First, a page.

The renal outer medullary K+ (ROMK) channel plays a critical role in renal sodium handling. Recent genome sequencing efforts in the Framingham Heart Study offspring cohort (Ji W, Foo JN, O'Roak BJ, Zhao H, Larson MG, Simon DB, Newton-Cheh C, State MW, Levy D, and Lifton RP. Nat Genet 40: 592-599, 2008) recently revealed an association between suspected loss-of-function polymorphisms in the ROMK channel and resistance to hypertension, suggesting that ROMK activity may also be a determinant of blood pressure control in the general population. Here we examine whether these sequence variants do, in fact, alter ROMK channel function and explore the mechanisms. As assessed by two-microelectrode voltage clamp in Xenopus oocytes, 3/5 of the variants (R193P, H251Y, and T313FS) displayed an almost complete attenuation of whole cell ROMK channel activity. Surface antibody binding measurements of external epitope-tagged channels and analysis of glycosylation-state maturation revealed that these variants prevent channel expression at the plasmalemma, likely as a consequence of retention in the endoplasmic reticulum. The other variants (P166S, R169H) had no obvious effects on the basal channel activity or surface expression but, instead, conferred a gain in regulated-inhibitory gating. As assessed in giant excised patch-clamp studies, apparent phosphotidylinositol 4,5-bisphosphate (PIP2) binding affinity of the variants was reduced, causing channels to be more susceptible to inhibition upon PIP2 depletion. Unlike the protein product of the major ROMK allele, these two variants are sensitive to the inhibitory affects of a G protein-coupled receptor, which stimulates PIP 2 hydrolysis. In summary, we have found that hypertension resistance sequence variants inhibit ROMK channel function by different mechanisms, providing new insights into the role of the channel in the maintenance of blood pressure.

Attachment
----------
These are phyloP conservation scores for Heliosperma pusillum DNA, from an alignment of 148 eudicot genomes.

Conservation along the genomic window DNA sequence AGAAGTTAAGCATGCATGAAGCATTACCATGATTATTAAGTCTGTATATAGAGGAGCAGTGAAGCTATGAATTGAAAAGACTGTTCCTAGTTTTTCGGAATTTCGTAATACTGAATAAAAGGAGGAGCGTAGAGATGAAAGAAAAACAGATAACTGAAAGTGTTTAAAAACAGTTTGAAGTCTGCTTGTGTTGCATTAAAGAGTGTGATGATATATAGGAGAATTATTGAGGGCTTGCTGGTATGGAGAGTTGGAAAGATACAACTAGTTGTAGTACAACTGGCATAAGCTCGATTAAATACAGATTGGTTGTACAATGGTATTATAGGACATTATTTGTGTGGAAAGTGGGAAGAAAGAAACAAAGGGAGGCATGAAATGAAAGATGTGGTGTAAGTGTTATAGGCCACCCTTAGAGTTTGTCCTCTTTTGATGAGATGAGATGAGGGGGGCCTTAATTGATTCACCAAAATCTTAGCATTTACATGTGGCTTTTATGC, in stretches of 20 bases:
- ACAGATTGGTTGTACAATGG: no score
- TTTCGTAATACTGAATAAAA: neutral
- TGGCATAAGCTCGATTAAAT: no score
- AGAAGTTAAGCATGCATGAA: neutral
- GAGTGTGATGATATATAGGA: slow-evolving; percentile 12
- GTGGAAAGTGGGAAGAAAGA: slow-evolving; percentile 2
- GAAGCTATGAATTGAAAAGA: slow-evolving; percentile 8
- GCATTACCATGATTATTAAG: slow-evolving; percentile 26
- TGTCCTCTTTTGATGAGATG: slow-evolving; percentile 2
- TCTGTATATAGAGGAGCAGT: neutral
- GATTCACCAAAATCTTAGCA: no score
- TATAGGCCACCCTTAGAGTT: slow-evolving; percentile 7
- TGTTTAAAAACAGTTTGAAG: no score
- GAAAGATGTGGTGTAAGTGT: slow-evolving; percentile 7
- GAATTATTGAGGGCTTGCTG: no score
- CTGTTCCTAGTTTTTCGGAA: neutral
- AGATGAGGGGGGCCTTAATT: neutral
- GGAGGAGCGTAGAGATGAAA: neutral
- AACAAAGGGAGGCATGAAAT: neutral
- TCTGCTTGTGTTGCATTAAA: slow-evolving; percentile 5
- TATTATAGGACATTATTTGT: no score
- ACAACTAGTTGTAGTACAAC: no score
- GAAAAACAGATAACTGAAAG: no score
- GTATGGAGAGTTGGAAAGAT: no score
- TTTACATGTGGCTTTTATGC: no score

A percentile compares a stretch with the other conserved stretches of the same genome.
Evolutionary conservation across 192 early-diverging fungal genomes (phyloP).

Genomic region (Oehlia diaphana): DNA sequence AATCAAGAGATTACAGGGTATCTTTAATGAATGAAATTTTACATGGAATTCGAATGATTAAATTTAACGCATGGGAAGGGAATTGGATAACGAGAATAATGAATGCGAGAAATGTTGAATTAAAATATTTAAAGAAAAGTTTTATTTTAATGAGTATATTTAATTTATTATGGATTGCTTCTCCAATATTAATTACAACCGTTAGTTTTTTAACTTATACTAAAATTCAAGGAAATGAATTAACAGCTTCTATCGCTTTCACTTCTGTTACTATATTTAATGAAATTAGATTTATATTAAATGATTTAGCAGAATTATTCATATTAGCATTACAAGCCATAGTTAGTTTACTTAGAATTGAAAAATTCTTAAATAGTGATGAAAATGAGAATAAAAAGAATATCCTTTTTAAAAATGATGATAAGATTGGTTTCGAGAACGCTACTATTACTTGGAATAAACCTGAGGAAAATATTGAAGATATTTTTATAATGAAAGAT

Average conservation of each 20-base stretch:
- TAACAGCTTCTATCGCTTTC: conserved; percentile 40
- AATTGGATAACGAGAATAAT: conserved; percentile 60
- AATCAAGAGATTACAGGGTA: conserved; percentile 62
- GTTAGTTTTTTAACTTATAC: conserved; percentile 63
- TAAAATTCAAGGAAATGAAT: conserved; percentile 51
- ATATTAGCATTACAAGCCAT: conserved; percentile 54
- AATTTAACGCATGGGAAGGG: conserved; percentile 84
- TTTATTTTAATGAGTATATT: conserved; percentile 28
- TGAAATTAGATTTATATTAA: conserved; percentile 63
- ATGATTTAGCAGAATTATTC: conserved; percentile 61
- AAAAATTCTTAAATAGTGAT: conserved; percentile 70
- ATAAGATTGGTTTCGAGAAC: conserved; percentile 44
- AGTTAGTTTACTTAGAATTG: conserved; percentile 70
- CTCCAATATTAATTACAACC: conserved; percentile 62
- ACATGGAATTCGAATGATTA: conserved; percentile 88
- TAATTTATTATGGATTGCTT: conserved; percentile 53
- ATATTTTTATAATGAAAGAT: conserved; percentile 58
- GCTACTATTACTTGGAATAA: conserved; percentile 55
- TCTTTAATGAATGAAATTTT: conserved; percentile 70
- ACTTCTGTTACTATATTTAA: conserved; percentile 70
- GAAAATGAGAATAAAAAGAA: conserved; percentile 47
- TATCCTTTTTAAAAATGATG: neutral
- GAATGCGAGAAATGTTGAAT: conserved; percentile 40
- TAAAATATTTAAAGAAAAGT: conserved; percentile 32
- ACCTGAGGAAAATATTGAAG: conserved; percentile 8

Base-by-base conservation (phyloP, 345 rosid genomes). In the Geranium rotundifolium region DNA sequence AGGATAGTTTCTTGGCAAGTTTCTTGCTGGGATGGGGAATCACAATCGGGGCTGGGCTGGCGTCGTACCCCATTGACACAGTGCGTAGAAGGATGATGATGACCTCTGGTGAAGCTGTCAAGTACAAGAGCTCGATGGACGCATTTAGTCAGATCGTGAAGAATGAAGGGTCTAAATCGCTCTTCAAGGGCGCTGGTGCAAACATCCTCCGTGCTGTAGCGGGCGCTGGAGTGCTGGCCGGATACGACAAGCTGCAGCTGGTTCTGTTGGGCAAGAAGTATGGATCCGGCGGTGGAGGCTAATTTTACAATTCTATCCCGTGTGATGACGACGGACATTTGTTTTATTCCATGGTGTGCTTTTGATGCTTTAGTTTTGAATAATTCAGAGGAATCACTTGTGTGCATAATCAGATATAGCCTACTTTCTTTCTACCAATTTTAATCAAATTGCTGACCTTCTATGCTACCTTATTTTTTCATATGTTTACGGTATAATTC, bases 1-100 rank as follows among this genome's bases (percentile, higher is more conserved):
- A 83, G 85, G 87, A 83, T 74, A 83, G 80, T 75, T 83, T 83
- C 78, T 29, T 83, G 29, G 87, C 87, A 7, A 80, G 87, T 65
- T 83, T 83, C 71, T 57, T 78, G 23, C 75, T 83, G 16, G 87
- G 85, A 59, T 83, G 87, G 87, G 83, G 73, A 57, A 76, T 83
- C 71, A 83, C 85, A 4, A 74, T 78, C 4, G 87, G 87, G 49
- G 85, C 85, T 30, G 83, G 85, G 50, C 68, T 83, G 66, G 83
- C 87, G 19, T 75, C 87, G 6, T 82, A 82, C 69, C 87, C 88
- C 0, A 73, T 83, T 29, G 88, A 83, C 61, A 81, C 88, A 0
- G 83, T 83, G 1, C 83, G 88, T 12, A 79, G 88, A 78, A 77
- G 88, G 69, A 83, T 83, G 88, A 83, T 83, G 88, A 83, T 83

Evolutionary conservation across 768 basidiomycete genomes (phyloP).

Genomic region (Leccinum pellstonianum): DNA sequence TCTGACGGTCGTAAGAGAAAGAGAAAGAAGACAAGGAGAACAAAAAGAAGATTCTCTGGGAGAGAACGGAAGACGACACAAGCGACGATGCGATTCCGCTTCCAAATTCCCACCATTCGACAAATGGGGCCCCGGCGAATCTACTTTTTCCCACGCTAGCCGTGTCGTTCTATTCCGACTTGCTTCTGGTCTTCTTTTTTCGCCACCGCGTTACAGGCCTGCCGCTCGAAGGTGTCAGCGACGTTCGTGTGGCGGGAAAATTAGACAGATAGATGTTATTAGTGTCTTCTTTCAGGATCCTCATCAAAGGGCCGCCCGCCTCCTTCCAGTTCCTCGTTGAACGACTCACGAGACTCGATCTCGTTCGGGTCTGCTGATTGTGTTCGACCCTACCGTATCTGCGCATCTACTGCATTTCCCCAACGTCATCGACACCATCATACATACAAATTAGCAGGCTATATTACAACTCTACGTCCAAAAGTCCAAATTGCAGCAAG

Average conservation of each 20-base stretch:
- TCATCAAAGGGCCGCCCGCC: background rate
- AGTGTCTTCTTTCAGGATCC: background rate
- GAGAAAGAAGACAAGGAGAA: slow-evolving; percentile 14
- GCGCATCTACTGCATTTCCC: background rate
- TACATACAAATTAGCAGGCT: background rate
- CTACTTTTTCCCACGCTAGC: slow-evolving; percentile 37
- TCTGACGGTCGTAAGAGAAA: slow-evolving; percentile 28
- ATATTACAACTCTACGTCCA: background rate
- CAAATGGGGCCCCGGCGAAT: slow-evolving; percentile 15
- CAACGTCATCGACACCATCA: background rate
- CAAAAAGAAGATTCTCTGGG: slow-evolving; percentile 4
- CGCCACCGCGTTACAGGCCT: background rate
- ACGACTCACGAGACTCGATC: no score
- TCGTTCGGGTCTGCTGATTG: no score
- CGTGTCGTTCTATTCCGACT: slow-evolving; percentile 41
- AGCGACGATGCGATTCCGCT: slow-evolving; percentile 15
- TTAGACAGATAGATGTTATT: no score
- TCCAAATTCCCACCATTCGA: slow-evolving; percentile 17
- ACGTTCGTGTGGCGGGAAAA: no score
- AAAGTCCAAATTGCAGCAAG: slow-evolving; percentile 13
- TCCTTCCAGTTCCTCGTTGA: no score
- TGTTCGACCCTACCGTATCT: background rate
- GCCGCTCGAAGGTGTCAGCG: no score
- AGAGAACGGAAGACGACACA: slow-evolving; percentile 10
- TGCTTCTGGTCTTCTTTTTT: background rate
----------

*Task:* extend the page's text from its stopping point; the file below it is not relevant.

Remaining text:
- Blood pressure
- Inward rectified potassium channel 1.1
- Inward rectifier
- Misfolded protein
- Phosphotidylinositol 4,5-bisphosphate
- Potassium channel
ASJC Scopus subject areas